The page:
It wasn’t so long ago that Ben Affleck was among the easiest punchlines in Hollywood: A wooden, one-note actor with horrendous taste in projects, a consistent provider of gossip fodder, and the co-winner of a screenwriting Oscar that few believed he actually deserved. But then, in 2007, he made the second-wisest move of his career (just behind ditching J-Lo and settling down with J-Garn): He turned his focus to further developing his behind-the-camera talents, choosing Gone Baby Gone, a twisty, noirish mystery based on a novel about a specious kidnapping, for his directorial debut (and opting to leave the acting chores in the film to his younger, squirrelly brother, Casey). […]
So let’s talk about movie movies.
First, you’ve got your movies about movies, which range from the beloved classics (Sunset Blvd., Singin’ in the Rain) to the cult oddities (Barton Fink, The Stunt Man) to the amusing trifles (Bowfinger) to the less-said-the-better (Hollywood Ending).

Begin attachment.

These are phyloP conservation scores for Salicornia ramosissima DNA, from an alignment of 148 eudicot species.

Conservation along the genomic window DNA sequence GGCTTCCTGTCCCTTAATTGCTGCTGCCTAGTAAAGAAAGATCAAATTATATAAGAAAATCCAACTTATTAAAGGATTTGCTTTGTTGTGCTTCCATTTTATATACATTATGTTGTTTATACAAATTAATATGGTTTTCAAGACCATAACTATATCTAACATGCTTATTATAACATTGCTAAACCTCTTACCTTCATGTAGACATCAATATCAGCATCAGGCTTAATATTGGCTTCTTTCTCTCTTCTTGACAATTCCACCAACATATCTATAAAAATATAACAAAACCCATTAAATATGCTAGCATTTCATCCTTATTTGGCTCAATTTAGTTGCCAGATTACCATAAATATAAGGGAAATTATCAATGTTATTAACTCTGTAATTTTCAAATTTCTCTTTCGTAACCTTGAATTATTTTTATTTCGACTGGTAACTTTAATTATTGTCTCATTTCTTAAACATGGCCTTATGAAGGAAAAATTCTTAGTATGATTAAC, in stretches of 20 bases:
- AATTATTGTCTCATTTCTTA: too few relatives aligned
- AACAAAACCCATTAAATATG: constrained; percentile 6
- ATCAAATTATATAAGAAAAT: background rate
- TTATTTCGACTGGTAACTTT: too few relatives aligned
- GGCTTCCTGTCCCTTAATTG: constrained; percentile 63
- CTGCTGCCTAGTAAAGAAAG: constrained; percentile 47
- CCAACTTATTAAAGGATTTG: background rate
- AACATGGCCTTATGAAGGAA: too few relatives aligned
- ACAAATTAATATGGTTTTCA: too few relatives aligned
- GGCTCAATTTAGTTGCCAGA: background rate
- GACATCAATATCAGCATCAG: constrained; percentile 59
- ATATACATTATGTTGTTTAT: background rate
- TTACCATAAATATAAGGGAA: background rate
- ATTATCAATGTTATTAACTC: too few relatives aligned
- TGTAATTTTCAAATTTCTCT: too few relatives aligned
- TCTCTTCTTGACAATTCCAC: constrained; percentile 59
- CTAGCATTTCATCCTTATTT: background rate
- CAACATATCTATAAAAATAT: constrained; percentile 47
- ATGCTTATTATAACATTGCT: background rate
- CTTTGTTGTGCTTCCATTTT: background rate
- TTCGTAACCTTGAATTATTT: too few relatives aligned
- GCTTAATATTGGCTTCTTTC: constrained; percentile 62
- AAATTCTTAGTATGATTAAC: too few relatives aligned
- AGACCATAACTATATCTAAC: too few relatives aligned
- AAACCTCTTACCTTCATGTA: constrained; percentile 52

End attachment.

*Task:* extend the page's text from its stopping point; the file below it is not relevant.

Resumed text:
Then you’ve got your movies that sort of know they’re movies, i.e., meta-movies, a diverse genre that includes such intriguing experiments as Adaptation and Wes Craven’s New Nightmare.
Then there’s the movie-within-movie movies, notable entries being Kiss of the Spider Woman, The French Lieutenant’s Woman and Almodovar’s Bad Education. […]